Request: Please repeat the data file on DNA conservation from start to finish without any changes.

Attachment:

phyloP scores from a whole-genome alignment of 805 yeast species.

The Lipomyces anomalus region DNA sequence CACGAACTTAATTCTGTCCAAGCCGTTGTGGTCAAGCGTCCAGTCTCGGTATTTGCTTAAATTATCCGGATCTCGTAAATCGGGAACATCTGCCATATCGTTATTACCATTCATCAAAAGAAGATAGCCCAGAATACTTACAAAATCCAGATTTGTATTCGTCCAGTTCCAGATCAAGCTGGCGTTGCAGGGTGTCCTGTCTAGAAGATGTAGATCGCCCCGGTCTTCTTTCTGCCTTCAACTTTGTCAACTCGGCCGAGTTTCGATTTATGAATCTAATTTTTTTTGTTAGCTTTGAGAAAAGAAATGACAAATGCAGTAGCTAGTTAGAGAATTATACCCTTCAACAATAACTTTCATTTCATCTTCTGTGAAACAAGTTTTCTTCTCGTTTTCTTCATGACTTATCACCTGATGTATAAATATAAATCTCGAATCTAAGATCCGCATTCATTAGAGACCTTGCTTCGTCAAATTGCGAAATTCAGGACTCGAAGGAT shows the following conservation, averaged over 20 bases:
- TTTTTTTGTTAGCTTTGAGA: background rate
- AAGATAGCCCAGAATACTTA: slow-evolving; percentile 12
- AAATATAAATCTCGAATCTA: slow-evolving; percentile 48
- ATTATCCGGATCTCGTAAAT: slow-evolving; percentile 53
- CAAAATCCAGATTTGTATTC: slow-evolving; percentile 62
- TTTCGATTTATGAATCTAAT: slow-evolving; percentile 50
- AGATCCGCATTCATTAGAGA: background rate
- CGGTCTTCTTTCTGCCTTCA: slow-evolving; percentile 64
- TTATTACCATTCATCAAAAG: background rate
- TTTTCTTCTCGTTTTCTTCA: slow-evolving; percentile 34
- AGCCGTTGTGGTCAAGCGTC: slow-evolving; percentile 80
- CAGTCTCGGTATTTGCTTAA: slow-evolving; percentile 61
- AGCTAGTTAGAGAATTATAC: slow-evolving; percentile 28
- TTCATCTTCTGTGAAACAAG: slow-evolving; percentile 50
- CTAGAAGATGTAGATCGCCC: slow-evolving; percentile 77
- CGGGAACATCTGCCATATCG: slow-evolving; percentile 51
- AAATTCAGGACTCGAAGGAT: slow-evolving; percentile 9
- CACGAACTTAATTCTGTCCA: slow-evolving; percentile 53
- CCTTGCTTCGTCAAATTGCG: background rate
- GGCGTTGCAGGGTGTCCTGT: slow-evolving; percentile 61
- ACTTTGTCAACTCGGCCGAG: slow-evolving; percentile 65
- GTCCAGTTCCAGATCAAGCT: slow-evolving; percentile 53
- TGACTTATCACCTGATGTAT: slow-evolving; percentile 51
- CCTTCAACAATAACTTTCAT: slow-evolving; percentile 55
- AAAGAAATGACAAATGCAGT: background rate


phyloP scores from a whole-genome alignment of 805 yeast species.

The Lipomyces anomalus region DNA sequence CACGAACTTAATTCTGTCCAAGCCGTTGTGGTCAAGCGTCCAGTCTCGGTATTTGCTTAAATTATCCGGATCTCGTAAATCGGGAACATCTGCCATATCGTTATTACCATTCATCAAAAGAAGATAGCCCAGAATACTTACAAAATCCAGATTTGTATTCGTCCAGTTCCAGATCAAGCTGGCGTTGCAGGGTGTCCTGTCTAGAAGATGTAGATCGCCCCGGTCTTCTTTCTGCCTTCAACTTTGTCAACTCGGCCGAGTTTCGATTTATGAATCTAATTTTTTTTGTTAGCTTTGAGAAAAGAAATGACAAATGCAGTAGCTAGTTAGAGAATTATACCCTTCAACAATAACTTTCATTTCATCTTCTGTGAAACAAGTTTTCTTCTCGTTTTCTTCATGACTTATCACCTGATGTATAAATATAAATCTCGAATCTAAGATCCGCATTCATTAGAGACCTTGCTTCGTCAAATTGCGAAATTCAGGACTCGAAGGAT shows the following conservation, averaged over 20 bases:
- TTTTTTTGTTAGCTTTGAGA: background rate
- AAGATAGCCCAGAATACTTA: slow-evolving; percentile 12
- AAATATAAATCTCGAATCTA: slow-evolving; percentile 48
- ATTATCCGGATCTCGTAAAT: slow-evolving; percentile 53
- CAAAATCCAGATTTGTATTC: slow-evolving; percentile 62
- TTTCGATTTATGAATCTAAT: slow-evolving; percentile 50
- AGATCCGCATTCATTAGAGA: background rate
- CGGTCTTCTTTCTGCCTTCA: slow-evolving; percentile 64
- TTATTACCATTCATCAAAAG: background rate
- TTTTCTTCTCGTTTTCTTCA: slow-evolving; percentile 34
- AGCCGTTGTGGTCAAGCGTC: slow-evolving; percentile 80
- CAGTCTCGGTATTTGCTTAA: slow-evolving; percentile 61
- AGCTAGTTAGAGAATTATAC: slow-evolving; percentile 28
- TTCATCTTCTGTGAAACAAG: slow-evolving; percentile 50
- CTAGAAGATGTAGATCGCCC: slow-evolving; percentile 77
- CGGGAACATCTGCCATATCG: slow-evolving; percentile 51
- AAATTCAGGACTCGAAGGAT: slow-evolving; percentile 9
- CACGAACTTAATTCTGTCCA: slow-evolving; percentile 53
- CCTTGCTTCGTCAAATTGCG: background rate
- GGCGTTGCAGGGTGTCCTGT: slow-evolving; percentile 61
- ACTTTGTCAACTCGGCCGAG: slow-evolving; percentile 65
- GTCCAGTTCCAGATCAAGCT: slow-evolving; percentile 53
- TGACTTATCACCTGATGTAT: slow-evolving; percentile 51
- CCTTCAACAATAACTTTCAT: slow-evolving; percentile 55
- AAAGAAATGACAAATGCAGT: background rate